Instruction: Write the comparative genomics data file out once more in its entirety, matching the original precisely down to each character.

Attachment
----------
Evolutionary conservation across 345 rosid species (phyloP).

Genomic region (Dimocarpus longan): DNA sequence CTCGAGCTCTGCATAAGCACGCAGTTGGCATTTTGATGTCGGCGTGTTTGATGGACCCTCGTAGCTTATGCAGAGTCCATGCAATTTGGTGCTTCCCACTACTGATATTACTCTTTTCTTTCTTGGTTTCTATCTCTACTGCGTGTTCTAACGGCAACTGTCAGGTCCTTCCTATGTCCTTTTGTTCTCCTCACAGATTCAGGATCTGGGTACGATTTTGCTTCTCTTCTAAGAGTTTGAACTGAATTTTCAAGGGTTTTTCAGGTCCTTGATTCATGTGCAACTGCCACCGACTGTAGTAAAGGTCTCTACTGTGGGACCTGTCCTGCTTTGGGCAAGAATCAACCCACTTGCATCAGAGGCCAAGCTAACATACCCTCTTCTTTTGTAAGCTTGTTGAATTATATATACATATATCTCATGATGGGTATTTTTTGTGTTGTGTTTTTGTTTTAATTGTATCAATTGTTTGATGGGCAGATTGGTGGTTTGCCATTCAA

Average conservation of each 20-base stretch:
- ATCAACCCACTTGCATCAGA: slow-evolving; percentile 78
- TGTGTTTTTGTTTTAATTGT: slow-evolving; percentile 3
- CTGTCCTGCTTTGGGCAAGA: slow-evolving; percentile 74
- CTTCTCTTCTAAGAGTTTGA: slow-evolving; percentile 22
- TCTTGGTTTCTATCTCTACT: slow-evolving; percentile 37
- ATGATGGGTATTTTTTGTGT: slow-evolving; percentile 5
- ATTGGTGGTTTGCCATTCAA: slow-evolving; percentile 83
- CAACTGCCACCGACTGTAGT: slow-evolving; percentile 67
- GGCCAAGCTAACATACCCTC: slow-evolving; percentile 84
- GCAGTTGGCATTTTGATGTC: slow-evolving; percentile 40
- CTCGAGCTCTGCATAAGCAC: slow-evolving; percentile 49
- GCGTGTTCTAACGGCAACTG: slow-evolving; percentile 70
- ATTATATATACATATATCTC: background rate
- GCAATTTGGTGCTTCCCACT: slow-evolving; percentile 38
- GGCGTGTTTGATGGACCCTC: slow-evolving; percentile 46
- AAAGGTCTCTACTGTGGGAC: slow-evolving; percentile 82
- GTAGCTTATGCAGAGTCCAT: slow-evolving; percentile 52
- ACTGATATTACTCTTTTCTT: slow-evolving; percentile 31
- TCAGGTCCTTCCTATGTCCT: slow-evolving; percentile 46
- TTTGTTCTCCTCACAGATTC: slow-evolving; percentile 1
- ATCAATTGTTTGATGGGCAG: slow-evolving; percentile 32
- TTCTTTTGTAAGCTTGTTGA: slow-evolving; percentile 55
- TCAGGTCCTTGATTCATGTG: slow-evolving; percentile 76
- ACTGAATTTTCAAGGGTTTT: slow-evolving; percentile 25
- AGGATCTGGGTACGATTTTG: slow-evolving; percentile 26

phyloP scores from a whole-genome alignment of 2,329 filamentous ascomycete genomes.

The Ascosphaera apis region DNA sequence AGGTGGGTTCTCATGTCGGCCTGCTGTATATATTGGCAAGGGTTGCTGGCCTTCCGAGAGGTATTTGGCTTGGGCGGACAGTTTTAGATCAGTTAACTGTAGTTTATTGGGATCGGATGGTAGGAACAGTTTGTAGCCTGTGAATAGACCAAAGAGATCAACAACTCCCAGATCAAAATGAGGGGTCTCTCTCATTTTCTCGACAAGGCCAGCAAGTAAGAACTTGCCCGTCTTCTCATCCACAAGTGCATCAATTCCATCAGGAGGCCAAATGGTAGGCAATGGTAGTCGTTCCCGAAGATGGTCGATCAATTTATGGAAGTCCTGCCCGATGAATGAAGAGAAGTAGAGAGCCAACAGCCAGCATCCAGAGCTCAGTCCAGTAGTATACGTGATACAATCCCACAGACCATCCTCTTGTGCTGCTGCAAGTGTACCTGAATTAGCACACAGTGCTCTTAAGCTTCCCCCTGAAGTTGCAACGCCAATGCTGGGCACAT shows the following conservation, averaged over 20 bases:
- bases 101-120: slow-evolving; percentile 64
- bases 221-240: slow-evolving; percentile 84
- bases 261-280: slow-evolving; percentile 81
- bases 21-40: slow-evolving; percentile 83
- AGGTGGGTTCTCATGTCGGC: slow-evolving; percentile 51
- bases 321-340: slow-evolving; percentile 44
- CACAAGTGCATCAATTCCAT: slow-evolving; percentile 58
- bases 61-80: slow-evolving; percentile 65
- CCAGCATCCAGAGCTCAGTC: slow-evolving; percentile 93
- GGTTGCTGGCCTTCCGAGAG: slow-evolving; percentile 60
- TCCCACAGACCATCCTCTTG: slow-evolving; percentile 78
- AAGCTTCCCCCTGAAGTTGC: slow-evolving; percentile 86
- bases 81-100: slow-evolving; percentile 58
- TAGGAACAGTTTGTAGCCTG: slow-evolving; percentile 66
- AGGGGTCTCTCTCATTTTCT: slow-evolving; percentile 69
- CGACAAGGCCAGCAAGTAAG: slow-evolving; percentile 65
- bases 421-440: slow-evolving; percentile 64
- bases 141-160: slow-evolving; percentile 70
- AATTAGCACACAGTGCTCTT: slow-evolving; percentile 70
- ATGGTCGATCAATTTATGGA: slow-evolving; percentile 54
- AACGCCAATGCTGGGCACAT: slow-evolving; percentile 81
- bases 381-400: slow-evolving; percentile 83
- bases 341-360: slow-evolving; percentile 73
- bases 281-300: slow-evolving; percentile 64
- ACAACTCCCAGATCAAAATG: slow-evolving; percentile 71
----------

Evolutionary conservation across 345 rosid species (phyloP).

Genomic region (Dimocarpus longan): DNA sequence CTCGAGCTCTGCATAAGCACGCAGTTGGCATTTTGATGTCGGCGTGTTTGATGGACCCTCGTAGCTTATGCAGAGTCCATGCAATTTGGTGCTTCCCACTACTGATATTACTCTTTTCTTTCTTGGTTTCTATCTCTACTGCGTGTTCTAACGGCAACTGTCAGGTCCTTCCTATGTCCTTTTGTTCTCCTCACAGATTCAGGATCTGGGTACGATTTTGCTTCTCTTCTAAGAGTTTGAACTGAATTTTCAAGGGTTTTTCAGGTCCTTGATTCATGTGCAACTGCCACCGACTGTAGTAAAGGTCTCTACTGTGGGACCTGTCCTGCTTTGGGCAAGAATCAACCCACTTGCATCAGAGGCCAAGCTAACATACCCTCTTCTTTTGTAAGCTTGTTGAATTATATATACATATATCTCATGATGGGTATTTTTTGTGTTGTGTTTTTGTTTTAATTGTATCAATTGTTTGATGGGCAGATTGGTGGTTTGCCATTCAA

Average conservation of each 20-base stretch:
- ATCAACCCACTTGCATCAGA: slow-evolving; percentile 78
- TGTGTTTTTGTTTTAATTGT: slow-evolving; percentile 3
- CTGTCCTGCTTTGGGCAAGA: slow-evolving; percentile 74
- CTTCTCTTCTAAGAGTTTGA: slow-evolving; percentile 22
- TCTTGGTTTCTATCTCTACT: slow-evolving; percentile 37
- ATGATGGGTATTTTTTGTGT: slow-evolving; percentile 5
- ATTGGTGGTTTGCCATTCAA: slow-evolving; percentile 83
- CAACTGCCACCGACTGTAGT: slow-evolving; percentile 67
- GGCCAAGCTAACATACCCTC: slow-evolving; percentile 84
- GCAGTTGGCATTTTGATGTC: slow-evolving; percentile 40
- CTCGAGCTCTGCATAAGCAC: slow-evolving; percentile 49
- GCGTGTTCTAACGGCAACTG: slow-evolving; percentile 70
- ATTATATATACATATATCTC: background rate
- GCAATTTGGTGCTTCCCACT: slow-evolving; percentile 38
- GGCGTGTTTGATGGACCCTC: slow-evolving; percentile 46
- AAAGGTCTCTACTGTGGGAC: slow-evolving; percentile 82
- GTAGCTTATGCAGAGTCCAT: slow-evolving; percentile 52
- ACTGATATTACTCTTTTCTT: slow-evolving; percentile 31
- TCAGGTCCTTCCTATGTCCT: slow-evolving; percentile 46
- TTTGTTCTCCTCACAGATTC: slow-evolving; percentile 1
- ATCAATTGTTTGATGGGCAG: slow-evolving; percentile 32
- TTCTTTTGTAAGCTTGTTGA: slow-evolving; percentile 55
- TCAGGTCCTTGATTCATGTG: slow-evolving; percentile 76
- ACTGAATTTTCAAGGGTTTT: slow-evolving; percentile 25
- AGGATCTGGGTACGATTTTG: slow-evolving; percentile 26

phyloP scores from a whole-genome alignment of 2,329 filamentous ascomycete genomes.

The Ascosphaera apis region DNA sequence AGGTGGGTTCTCATGTCGGCCTGCTGTATATATTGGCAAGGGTTGCTGGCCTTCCGAGAGGTATTTGGCTTGGGCGGACAGTTTTAGATCAGTTAACTGTAGTTTATTGGGATCGGATGGTAGGAACAGTTTGTAGCCTGTGAATAGACCAAAGAGATCAACAACTCCCAGATCAAAATGAGGGGTCTCTCTCATTTTCTCGACAAGGCCAGCAAGTAAGAACTTGCCCGTCTTCTCATCCACAAGTGCATCAATTCCATCAGGAGGCCAAATGGTAGGCAATGGTAGTCGTTCCCGAAGATGGTCGATCAATTTATGGAAGTCCTGCCCGATGAATGAAGAGAAGTAGAGAGCCAACAGCCAGCATCCAGAGCTCAGTCCAGTAGTATACGTGATACAATCCCACAGACCATCCTCTTGTGCTGCTGCAAGTGTACCTGAATTAGCACACAGTGCTCTTAAGCTTCCCCCTGAAGTTGCAACGCCAATGCTGGGCACAT shows the following conservation, averaged over 20 bases:
- bases 101-120: slow-evolving; percentile 64
- bases 221-240: slow-evolving; percentile 84
- bases 261-280: slow-evolving; percentile 81
- bases 21-40: slow-evolving; percentile 83
- AGGTGGGTTCTCATGTCGGC: slow-evolving; percentile 51
- bases 321-340: slow-evolving; percentile 44
- CACAAGTGCATCAATTCCAT: slow-evolving; percentile 58
- bases 61-80: slow-evolving; percentile 65
- CCAGCATCCAGAGCTCAGTC: slow-evolving; percentile 93
- GGTTGCTGGCCTTCCGAGAG: slow-evolving; percentile 60
- TCCCACAGACCATCCTCTTG: slow-evolving; percentile 78
- AAGCTTCCCCCTGAAGTTGC: slow-evolving; percentile 86
- bases 81-100: slow-evolving; percentile 58
- TAGGAACAGTTTGTAGCCTG: slow-evolving; percentile 66
- AGGGGTCTCTCTCATTTTCT: slow-evolving; percentile 69
- CGACAAGGCCAGCAAGTAAG: slow-evolving; percentile 65
- bases 421-440: slow-evolving; percentile 64
- bases 141-160: slow-evolving; percentile 70
- AATTAGCACACAGTGCTCTT: slow-evolving; percentile 70
- ATGGTCGATCAATTTATGGA: slow-evolving; percentile 54
- AACGCCAATGCTGGGCACAT: slow-evolving; percentile 81
- bases 381-400: slow-evolving; percentile 83
- bases 341-360: slow-evolving; percentile 73
- bases 281-300: slow-evolving; percentile 64
- ACAACTCCCAGATCAAAATG: slow-evolving; percentile 71